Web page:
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How Many Cats Can I Own in Arizona? Facts & Tips

Written by: Christian Adams

Last Updated on June 11, 2024 by Catster Editorial Team

two bicolor Seal Ragdoll Cats on cat tree

How Many Cats Can I Own in Arizona? Facts & Tips

We’ve all seen and heard stories about a “crazy cat lady.” We all love felines, and we want to help them. Some of us are obsessed with their little faces, soft fur, and comforting purrs.

Providing a cat with an amazing home full of love is an absolute joy, but is there a limit to how many cats you can have in your home in the state of Arizona? The answer is no.

According to AZ Central, “Maricopa County does not limit the number of cats as long as the homeowner can take care of them.”1 A spokesperson from the Arizona Governor’s office states there is no pet-limit law in Arizona.2

If you are renting, then you may be subject to specific rules regarding your tenancy.


How Many Are Too Many?

While there is no law restricting the number of pets you can own, that does not mean you pack your home to the brim with cats or dogs. You may house as many pets as you can care for, and that number will vary from person to person.

If you can provide sufficient food, shelter, and water (and lots and lots of love) to your cat, you are good to go.

different breed of cats
Image Credit by: MirasWonderland, Shutterstock

How Many Cats Can Your Home Handle?

Part of your responsibility as an animal lover and pet owner is to provide a safe and loving environment where you can support your cat or cats. Here are some guidelines that may help you decide how many felines are suitable for your home.

1. What Can You Afford to Spend?

When taking care of a cat, you need to be able to provide them with food and supplies. Take into account all possible expenses such as their preferred food, veterinary health care (routine care, wellness checkups, and unplanned emergencies), toys, cat litter, cat boxes, and even possible cat sitting expenses.

person brushing an orange cat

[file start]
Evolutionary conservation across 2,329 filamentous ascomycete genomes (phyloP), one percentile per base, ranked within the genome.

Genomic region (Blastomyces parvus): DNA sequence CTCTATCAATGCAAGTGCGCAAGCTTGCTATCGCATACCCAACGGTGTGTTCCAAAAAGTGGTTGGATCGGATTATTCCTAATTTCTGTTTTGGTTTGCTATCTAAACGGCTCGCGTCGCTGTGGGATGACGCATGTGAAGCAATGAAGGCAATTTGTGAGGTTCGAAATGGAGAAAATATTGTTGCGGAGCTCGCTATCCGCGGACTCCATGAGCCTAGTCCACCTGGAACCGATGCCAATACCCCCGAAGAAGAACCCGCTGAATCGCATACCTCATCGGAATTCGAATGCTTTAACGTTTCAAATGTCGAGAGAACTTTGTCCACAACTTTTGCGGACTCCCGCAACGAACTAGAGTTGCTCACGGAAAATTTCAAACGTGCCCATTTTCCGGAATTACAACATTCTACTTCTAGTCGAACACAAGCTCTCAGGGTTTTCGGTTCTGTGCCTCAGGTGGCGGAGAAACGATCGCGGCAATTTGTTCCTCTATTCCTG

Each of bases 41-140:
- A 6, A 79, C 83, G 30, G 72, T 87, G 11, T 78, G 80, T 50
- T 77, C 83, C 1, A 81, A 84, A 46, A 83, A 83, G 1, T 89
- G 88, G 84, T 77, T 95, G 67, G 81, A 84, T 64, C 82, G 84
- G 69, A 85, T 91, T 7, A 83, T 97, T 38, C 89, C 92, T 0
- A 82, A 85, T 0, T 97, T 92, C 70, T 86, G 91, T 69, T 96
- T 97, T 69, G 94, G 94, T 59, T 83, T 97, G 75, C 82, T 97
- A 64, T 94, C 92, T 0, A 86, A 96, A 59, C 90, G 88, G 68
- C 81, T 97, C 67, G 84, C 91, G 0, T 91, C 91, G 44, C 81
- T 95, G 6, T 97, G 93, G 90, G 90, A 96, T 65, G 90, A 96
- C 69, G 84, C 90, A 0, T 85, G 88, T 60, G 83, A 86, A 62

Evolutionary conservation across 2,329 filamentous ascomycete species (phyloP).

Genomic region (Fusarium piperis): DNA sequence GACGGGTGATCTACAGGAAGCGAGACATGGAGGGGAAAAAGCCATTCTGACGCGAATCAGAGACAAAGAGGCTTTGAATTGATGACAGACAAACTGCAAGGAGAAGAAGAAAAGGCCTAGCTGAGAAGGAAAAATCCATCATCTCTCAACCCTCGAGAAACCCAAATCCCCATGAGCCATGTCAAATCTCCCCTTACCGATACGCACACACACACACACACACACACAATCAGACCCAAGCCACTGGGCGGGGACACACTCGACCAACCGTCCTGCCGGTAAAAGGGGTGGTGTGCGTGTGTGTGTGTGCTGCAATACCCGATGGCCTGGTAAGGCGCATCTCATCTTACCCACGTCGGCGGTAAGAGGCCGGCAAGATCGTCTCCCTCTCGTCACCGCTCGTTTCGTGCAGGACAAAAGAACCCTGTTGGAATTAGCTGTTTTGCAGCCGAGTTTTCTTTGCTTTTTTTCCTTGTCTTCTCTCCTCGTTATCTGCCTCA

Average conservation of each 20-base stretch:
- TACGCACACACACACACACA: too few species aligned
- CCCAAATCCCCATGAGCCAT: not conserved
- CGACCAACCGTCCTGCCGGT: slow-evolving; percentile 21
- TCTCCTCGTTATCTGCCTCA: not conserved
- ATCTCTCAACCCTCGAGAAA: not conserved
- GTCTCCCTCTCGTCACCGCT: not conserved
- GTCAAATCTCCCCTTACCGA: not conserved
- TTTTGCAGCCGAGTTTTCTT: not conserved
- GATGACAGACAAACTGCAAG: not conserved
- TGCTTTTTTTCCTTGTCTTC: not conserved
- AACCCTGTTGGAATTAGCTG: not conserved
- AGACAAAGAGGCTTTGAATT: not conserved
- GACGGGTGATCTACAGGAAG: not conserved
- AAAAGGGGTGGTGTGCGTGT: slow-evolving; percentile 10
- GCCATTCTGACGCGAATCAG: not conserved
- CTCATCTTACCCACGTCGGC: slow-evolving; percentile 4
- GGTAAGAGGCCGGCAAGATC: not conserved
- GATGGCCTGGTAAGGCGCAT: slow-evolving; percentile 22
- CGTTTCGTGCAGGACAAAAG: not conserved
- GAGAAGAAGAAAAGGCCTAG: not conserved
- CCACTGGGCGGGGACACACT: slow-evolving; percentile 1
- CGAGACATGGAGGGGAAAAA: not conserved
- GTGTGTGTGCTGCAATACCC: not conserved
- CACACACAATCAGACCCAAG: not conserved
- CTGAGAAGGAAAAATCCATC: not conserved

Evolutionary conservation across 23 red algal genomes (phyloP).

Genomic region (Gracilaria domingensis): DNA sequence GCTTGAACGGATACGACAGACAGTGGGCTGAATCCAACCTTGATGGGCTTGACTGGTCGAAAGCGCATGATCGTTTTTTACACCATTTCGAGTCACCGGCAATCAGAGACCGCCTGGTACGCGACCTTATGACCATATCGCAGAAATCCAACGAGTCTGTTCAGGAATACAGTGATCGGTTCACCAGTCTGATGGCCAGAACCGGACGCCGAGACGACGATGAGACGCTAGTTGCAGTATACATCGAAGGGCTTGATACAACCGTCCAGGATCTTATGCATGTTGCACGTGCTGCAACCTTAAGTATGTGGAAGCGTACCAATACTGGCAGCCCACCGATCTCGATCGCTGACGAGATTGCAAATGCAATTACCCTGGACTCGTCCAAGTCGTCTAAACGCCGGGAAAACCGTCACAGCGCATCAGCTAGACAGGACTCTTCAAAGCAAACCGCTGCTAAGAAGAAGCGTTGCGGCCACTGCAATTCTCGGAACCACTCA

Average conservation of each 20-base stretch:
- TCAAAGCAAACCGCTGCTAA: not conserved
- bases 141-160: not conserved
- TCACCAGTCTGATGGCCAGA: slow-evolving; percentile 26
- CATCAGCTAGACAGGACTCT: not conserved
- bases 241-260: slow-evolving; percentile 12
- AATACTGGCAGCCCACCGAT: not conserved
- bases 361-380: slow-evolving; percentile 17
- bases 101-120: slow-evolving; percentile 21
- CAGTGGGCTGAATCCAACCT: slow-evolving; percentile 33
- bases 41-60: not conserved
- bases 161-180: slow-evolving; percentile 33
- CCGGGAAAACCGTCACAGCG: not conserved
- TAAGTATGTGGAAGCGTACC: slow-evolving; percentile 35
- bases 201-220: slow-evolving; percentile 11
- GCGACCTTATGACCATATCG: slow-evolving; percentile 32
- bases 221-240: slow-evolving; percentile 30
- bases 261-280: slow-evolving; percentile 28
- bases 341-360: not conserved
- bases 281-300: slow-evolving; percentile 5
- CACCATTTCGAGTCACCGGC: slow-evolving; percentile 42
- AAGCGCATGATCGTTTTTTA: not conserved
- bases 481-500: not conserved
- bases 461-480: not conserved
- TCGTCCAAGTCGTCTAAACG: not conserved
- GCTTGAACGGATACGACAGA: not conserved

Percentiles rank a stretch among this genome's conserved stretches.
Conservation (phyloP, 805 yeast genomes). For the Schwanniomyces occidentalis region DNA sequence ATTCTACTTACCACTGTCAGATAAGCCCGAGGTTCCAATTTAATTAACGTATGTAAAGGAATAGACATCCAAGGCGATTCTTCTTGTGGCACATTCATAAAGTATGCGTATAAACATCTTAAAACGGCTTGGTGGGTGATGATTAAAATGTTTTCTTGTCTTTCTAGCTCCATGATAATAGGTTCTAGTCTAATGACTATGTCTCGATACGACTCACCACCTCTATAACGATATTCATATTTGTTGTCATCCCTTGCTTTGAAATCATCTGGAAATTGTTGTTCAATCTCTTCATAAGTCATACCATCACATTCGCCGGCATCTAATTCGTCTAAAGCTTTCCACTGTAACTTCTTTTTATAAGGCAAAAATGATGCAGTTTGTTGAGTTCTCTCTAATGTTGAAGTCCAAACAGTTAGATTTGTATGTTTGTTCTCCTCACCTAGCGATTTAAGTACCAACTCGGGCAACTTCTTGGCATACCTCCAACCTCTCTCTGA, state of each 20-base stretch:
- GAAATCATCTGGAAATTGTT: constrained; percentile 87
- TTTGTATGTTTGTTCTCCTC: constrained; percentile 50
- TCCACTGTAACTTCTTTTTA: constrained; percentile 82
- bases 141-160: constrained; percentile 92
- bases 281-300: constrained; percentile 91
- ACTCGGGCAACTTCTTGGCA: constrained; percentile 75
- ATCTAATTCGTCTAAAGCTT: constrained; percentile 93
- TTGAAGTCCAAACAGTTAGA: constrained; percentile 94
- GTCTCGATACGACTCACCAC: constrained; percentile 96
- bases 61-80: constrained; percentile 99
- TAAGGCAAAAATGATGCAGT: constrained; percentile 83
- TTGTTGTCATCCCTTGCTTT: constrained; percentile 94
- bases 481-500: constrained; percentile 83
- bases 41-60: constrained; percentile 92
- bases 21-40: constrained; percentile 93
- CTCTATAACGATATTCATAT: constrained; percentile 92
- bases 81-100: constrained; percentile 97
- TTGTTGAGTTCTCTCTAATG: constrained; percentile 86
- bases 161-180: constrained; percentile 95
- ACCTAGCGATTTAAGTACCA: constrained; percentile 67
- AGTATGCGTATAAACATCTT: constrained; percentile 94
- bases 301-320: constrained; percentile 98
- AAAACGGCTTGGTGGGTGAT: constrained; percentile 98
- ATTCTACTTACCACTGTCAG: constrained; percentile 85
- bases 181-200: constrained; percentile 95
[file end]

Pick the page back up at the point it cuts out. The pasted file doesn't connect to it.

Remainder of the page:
Image Credit by: cottonbro, Pexels

2. Can You Give Each Cat a Good Quality of Life?

Cats need love as much as they need food, water, and shelter. If you have multiple cats in your household, can you give every single cat the love and affection they individually need? Some felines need more attention than others, and some cats require different forms of affection. Your time and resources dictate the quality of life you can give your cat or cats.

3. Do You Have Space for the Cats?

Whether you are adding a new cat into your mix or simply trying to make it work with your current cat family, you need to make sure you have enough space. If you have more than one cat, you need to ensure your cats have multiple ways to escape each other and have places to hide if they feel the need to have their own space. If you live in a studio bedroom apartment, having five cats could become a living nightmare.

cats feeding on a white bowl
Image Credit by: samara34 , Pixabay

How to Help if You Cannot Take in Another Cat

You can care for a feral colony, if you know where strays shelter together, by providing food, shelter and blankets. You can also volunteer at the animal shelter. Most shelters love it when you come by and socialize with their sheltered cats. Animals in shelters need love and affection too, and it’s hard for workers to give each cat the attention they deserve.

If you are more interested in event planning, you can organize a fundraiser or help an already established fundraiser or organization dedicated to helping cats. There is also always the option to educate others about cat welfare, cat overpopulation issues, and the importance of spaying or neutering your cats.

No matter what options lay before you, there are multiple paths for helping cats.

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There are currently no laws in Arizona restricting the number of cats that you can own. However, that doesn’t mean that you should own as many cats as you want. You should only own as many cats as you can reasonably care for, whether that be one or five. Remember that your responsibility as a cat owner is to provide your cat or cats with the best quality of life, so you shouldn’t continue to get cats if you know that the quality of life of the cats in your care is going to suffer.

Related Reads:

Featured Image Credit: Nils Jacobi, Shutterstock

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